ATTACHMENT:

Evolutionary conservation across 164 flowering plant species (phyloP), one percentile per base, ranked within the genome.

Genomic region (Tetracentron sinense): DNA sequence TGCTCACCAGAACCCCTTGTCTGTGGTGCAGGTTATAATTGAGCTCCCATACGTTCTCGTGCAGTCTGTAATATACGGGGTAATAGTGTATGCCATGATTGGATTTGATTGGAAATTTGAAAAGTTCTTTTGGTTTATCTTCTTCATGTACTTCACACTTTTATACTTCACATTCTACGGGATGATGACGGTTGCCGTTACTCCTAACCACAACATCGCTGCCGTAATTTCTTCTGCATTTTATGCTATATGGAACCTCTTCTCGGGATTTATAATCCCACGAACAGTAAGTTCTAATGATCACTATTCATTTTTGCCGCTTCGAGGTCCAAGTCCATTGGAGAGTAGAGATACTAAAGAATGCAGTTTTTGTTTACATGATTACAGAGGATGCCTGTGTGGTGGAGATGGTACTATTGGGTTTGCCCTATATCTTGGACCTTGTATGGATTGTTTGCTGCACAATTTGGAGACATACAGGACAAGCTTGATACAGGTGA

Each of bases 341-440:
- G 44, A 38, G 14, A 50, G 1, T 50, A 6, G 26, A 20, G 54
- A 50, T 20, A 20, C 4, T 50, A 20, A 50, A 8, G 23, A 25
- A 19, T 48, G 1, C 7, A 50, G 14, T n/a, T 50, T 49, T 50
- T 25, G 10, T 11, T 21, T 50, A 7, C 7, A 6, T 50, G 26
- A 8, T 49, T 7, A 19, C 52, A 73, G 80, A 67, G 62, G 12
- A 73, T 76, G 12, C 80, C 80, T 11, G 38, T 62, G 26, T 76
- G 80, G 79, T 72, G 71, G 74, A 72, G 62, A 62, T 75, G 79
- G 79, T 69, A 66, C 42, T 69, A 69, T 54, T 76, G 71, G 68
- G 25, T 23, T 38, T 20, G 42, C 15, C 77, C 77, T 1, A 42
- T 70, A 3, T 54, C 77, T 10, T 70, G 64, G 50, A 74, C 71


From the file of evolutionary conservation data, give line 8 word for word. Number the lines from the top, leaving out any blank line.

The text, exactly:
- A 8, T 49, T 7, A 19, C 52, A 73, G 80, A 67, G 62, G 12